This was the piece de resistance of the 64-year-old Bangalore-based Amrut Distilleries, but forging a new path appears to be a company policy. JN Radhakrishna Rao Jagdale set up Amrut Distilleries in 1948 and 56 years on, his grandson launched Amrut Whisky, the first Indian single malt brand.
Interestingly, Rakshit Jagdale started it all as an MBA student in Newcastle, UK, in response to his father’s challenge to market an Indian single malt in the very home of the spirit, in Scotland.
Cracking the Luxury Market
“Conforming to the tough European Union packaging norms took a lot of time and effort. But it was all worth it. We had our jaw-dropping moment when the host at Glasgow’s famous Pot Still whisky pub served Amrut to a group of connoisseurs, without telling them where it was from. Each person named a different region of Scotland as the likely place of origin, but they were unanimous in their appreciation,” recalls Jagdale junior, who is an executive director of the company.
What sets it apart from other Indian liquor brands is its target market. “India has always been a huge whisky market, but at the lower end. We wanted to move from quantity to quality, and the biggest challenge was to gain acceptance from the luxury whisky market in Europe,” says Neelakanta Rao Jagdale, chairman and managing director of the company.
That’s why they set aside a portion of their blends for ageing, and hold brand-building activities all year long. “This includes consumer tastings in the form of prominent whisky exhibitions and tutored tastings across the world,” says Ashok Chokalingam, who heads international sales and marketing from Newcastle, and is the brand ambassador for Amrut globally.
Amrut Distilleries has five products in its single malts portfolio so far, Amrut Single Malt, Amrut Peated Single Malt, Amrut Single Malt Cask Strength, Amrut Peated Indian Single Malt and Amrut Fusion Single Malt. After the UK, the brand made a foray into Western Europe and the Scandinavian countries two years later and finally hit North America in April 2010. The line-up is currently sold in 22 countries. Some 8,000 cases are sold in the UK alone every year.
The success of Amrut in the Western markets is to a great extent because of endorsements from people who matter. Besides Murray, the Whisky Advocate magazine has awarded back-to-back World Whisky Awards to Amrut Fusion and Amrut Two Continents. “There is a growth of brown spirits in the market, which has lead to consumers wanting to try new spirits. We have seen Japan leading the way and now there are single malts from Australia, Taiwan, Ireland, Canada, Sweden, France and also the US,” says Raj Sabharwal, managing director, Purple Valley Imports, which is the US distributor of Amrut.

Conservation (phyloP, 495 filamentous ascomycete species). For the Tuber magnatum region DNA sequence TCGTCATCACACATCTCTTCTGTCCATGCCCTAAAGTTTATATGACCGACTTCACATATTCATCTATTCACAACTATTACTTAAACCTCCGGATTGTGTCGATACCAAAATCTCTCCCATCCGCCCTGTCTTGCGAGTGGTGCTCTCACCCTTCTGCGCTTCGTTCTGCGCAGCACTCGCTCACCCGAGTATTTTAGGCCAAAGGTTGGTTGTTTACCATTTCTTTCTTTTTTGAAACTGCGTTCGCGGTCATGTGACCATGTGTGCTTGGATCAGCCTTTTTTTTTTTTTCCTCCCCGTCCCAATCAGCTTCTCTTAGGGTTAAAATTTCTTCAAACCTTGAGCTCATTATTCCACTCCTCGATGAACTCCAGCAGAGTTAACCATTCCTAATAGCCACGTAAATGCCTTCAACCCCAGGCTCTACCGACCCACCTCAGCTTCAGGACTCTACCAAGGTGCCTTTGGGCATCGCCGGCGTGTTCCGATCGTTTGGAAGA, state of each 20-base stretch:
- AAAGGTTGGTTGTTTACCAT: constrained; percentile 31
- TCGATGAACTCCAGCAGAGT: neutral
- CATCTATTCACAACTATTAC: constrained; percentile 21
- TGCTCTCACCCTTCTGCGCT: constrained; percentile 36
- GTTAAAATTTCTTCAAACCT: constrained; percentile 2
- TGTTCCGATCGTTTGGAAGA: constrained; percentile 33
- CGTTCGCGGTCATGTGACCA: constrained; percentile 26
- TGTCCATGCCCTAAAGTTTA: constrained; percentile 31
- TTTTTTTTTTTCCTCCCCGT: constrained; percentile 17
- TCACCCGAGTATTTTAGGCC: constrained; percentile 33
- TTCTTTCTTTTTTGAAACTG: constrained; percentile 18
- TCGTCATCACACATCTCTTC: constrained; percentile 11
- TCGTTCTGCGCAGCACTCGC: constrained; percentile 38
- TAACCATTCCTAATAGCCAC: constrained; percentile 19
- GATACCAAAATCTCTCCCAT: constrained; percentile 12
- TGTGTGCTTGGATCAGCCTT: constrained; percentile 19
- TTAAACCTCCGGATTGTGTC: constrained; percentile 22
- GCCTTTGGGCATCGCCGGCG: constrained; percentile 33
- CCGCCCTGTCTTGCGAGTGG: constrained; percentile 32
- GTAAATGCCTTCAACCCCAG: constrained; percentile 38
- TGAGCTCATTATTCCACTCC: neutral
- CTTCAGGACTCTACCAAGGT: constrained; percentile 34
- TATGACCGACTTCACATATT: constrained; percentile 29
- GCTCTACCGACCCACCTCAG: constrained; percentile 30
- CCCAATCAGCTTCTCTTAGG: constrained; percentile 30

And no, you don’t have to take a flight out of the country to sample this magic. The Fusion and Amrut Single Malt brands have been introduced in Karnataka. About 1,000 cases are made available annually. Of course, the late India-focus and the low visibility of the Amrut single malt brand in the country has not gone down well with experts and market watchers here. Especially since its other whiskies like MaQintosh and Prestige, along with Old Port Rum account for annual sales of over four million cases.
“Despite the global accolades, a brand that is not available on the shelves in a vibrant market like India will continue to remain a wannabe in the global marketplace, nothing more,” says Sandeep Arora, a Delhi-basedwhisky collector. Perhaps that’s why the company is now eyeing the Delhi and Mumbai markets in an attempt to expand the Indian footprint.
All in all, the company is confident that its single malt segment to be a big revenue generator in the next few years, targeting a sales turnover of Rs 300 crore by 2015-16, up from the current Rs 184 crore. “We hope to scale up to 30,000-40,000 cases internationally in the next five years. By 2014, we will be able to increase our supplies because our blends will mature by then,” says Rakshit. Well, cheers to that.
By Ishani Duttagupta, ET Bureau, from: http://articles.economictimes.indiatimes.com/2012-04-29/news/31477540_1_amrut-distilleries-whisky-bible-rakshit-jagdale